Charging the MINI Cooper Electric

Everything drivers need to know about the MINI Cooper Electric

The MINI Cooper Electric is a great entry-level electric vehicle (EV). Based on the iconic two-door Cooper S hardtop, this small hatchback EV brings the chic and compact style of the Cooper to drivers wanting a fully electric commuter car. In the SUV-centric North American market, the Cooper SE’s competition comes in the Fiat 500e.


While the MINI Cooper Electric’s front-wheel powered drivetrain comes from its discontinued relative, the BMW i3, the rest is decidedly a quirky MINI affair. With an 8.8” round center display, physical fighter pilot-like switches for climate controls in addition to modern conveniences like heated front seats, the MINI Cooper Electric gives subcompact hatchback fans an upscale option to cruise around the city.


For the 2025 model year, the Cooper Electric will come in E and SE models that incorporate new, larger batteries. With the E incorporating a 40.7 kW battery pack and the SE gaining a 54.2 kW pack estimate to get well over 200 miles of range. The interior is also completely revamped, incorporating a large, central circular display akin to other MINI models and increased interior space.

Charging the MINI Cooper Electric

The 1st generation MINI Cooper SE features a front-wheel drive (FWD) electric motor that sources power from a 32.6 kWh battery and produces 181 horsepower and 199 lb-ft of torque. With an estimated electric driving range of 110 miles on a full charge battery pack, the MINI Cooper Electric falls short of other small EVs such as the Chevy Bolt and the Nissan LEAF. The battery is, however, capable of DC fast charging on the go and can be charged to 80% in about 35 minutes.


For the 2nd generation coming in 2025, the battery sizes increase to 40.7 kW in E and 54.2 kW in SE with quicker DC fast charging rates of 80 kW and 95 kW. This allows drivers to charge to 80% in under 30 minutes. To take full advantage of fast home charging, 1st generation MINI Cooper Electric owners will want to install a 32 amp home EV charger, such as the JuiceBox 32, which has a standard SAE J1772 plug that works with any electric vehicle on the market. If the 2nd generation piques your interest, consider the JuiceBox 48 which can charge the electric hatchback at its full 11 kW capabilities.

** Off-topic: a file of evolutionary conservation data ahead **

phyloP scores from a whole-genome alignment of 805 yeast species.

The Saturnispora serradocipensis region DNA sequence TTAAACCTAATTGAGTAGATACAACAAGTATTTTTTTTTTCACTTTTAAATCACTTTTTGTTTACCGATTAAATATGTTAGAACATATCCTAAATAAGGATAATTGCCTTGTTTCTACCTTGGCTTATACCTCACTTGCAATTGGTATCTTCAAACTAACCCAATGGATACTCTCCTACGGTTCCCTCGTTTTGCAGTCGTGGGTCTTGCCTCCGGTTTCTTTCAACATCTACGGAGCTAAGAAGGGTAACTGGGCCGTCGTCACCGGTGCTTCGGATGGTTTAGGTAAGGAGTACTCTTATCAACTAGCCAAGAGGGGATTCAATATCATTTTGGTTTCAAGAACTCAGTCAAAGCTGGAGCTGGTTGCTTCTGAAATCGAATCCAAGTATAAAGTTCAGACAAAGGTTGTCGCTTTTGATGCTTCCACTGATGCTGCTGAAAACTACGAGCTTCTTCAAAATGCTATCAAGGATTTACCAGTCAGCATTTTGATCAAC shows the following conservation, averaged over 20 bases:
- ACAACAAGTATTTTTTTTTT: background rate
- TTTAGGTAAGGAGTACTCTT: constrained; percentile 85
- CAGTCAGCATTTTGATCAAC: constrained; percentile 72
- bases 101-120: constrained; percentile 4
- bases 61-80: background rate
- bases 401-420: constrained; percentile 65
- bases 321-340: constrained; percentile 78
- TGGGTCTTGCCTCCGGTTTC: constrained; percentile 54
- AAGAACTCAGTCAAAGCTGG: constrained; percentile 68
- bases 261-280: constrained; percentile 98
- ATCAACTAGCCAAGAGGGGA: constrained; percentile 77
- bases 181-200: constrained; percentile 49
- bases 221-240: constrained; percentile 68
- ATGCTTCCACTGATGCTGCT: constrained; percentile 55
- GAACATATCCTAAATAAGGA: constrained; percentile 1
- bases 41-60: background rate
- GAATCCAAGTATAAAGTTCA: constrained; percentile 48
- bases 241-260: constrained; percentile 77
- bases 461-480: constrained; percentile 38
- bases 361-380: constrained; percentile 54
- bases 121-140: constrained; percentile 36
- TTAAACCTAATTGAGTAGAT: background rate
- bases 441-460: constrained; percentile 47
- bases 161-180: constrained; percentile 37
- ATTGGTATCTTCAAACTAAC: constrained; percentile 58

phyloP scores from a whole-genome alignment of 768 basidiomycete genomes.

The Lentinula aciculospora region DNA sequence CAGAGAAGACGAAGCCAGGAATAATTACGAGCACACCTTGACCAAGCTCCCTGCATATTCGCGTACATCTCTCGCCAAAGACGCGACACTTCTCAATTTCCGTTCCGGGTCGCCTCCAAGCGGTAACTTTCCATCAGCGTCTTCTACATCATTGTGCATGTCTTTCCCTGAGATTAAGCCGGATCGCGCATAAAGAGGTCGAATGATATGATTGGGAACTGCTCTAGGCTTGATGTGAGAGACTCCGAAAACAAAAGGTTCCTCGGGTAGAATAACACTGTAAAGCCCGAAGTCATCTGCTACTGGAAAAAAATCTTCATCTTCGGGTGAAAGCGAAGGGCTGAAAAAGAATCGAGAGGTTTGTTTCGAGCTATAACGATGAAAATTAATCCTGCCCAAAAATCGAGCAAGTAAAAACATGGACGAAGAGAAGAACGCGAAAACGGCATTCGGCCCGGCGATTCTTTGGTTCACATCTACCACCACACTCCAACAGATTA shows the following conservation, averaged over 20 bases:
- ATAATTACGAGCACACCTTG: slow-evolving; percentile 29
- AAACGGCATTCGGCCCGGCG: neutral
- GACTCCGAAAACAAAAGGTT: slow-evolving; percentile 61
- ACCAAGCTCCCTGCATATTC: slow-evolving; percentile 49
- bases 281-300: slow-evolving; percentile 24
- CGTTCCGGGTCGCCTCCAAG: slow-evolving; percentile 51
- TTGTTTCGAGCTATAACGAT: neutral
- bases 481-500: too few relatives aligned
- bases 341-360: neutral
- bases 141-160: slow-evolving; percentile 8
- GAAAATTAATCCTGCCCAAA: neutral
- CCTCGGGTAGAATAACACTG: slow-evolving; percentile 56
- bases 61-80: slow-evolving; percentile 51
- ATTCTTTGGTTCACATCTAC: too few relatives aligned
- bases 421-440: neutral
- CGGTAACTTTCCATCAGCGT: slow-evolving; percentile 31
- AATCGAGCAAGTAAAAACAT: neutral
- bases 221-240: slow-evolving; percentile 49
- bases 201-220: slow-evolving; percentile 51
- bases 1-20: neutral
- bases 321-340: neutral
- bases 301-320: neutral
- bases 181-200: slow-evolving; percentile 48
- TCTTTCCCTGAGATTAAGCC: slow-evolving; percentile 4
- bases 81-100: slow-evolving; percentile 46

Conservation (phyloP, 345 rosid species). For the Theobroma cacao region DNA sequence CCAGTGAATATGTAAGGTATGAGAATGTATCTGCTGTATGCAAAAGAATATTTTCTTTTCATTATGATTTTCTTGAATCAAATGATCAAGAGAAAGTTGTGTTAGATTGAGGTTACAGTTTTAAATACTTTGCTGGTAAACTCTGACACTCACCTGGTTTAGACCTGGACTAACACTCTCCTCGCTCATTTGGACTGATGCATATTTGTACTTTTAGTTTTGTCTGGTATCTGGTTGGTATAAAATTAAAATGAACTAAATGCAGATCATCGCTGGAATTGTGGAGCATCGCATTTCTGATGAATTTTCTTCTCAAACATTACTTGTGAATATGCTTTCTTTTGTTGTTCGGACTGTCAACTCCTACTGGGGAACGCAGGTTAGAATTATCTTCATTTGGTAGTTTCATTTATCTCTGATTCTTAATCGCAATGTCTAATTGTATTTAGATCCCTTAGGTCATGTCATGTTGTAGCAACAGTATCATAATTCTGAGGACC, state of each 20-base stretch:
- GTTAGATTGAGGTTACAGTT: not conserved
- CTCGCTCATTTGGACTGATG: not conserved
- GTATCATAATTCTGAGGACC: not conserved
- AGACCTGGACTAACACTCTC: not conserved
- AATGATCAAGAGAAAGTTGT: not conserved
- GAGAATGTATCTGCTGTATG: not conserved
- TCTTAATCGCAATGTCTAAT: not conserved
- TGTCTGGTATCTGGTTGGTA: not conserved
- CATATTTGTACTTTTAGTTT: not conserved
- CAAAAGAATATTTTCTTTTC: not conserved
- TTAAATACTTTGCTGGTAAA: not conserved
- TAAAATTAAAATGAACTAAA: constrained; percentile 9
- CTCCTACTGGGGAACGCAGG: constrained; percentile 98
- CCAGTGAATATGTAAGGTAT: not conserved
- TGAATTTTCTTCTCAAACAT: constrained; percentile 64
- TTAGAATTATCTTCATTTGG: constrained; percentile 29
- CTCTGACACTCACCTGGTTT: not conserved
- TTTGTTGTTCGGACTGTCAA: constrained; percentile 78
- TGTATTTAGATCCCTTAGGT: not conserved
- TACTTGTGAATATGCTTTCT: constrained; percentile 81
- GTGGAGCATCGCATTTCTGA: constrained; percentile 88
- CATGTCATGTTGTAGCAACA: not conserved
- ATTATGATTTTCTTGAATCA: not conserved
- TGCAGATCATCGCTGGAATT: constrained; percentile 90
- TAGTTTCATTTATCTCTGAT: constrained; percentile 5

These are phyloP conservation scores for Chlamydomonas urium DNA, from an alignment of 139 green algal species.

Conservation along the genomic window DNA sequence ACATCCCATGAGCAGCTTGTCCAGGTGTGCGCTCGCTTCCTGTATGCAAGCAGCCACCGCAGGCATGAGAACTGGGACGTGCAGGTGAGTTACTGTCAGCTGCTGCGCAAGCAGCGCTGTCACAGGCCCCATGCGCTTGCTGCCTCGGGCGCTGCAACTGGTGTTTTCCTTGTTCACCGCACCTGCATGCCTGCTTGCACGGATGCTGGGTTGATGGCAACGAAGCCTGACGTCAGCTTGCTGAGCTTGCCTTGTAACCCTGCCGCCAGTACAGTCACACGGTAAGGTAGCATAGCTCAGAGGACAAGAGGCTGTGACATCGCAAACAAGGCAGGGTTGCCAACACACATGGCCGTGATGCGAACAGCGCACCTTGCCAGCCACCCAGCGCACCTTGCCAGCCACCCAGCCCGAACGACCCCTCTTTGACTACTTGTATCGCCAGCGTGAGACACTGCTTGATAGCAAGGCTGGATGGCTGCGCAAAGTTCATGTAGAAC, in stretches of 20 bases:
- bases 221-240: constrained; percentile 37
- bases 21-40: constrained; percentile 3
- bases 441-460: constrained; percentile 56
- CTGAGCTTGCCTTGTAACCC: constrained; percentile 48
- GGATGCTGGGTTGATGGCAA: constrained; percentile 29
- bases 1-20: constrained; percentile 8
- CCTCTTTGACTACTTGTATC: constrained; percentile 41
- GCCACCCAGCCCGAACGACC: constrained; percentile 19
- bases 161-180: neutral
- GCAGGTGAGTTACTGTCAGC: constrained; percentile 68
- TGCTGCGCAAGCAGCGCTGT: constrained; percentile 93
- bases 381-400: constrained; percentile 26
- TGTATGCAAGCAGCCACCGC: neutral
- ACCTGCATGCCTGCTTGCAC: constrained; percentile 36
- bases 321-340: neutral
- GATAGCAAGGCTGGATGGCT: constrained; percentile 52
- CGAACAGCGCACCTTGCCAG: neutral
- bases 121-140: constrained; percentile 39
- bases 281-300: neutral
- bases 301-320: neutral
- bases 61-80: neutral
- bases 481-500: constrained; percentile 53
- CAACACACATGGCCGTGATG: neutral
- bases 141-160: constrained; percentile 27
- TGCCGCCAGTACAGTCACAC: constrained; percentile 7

Looking for a charger for your Mini Cooper SE?



MINI Cooper Electric charging times & range

Model & year
Charge rate
Battery size
Charge time on Level 1
Charge time with JuiceBox® 48
All electric range
2020-2024 MINI Cooper SE
7.4 kW
32.6 kWh
20 hours
4 hours
110 miles
2025 MINI Cooper E
11 kW
40.7 kWh
28 hours
3.75 hours
190 miles
2025 MINI Cooper SE
11 kW
54.2 kWh
38 hours
4.9 hours
250 miles

DC fast charging: CCS Combo

The MINI Cooper Electric can fast charge using its CCS Combo port located above the passenger side rear wheel. With 50 kW DC fast charging capabilities, the 1st generation MINI Cooper Electric can use a public DC fast charger, like the Enel X Way JuicePump 50 kW, to charge from 10% to 80% in 35 minutes. With increased charging rates of 80 kW and 95 kW, the 2nd generation will be able to reduce that charge time to under 30 minutes when using a DC fast charger like the Enel X Way JuicePump 150 kW.


Along with the rest of the BMW Group (which includes BMW, Rolls Royce and MINI), MINI will transition to the North American Charging Standard (NACS) connector, being standardized by SAE as J3400, beginning in 2025. Meaning SAE J3400 charging support will arrive in time for the 2nd generation MINI Cooper Electric coming that model year. Enel X Way chargers will support the SAE J3400 port starting in 2024.

Charge faster, smarter, cleaner with JuiceBox

MINI Cooper Electric home charging stations


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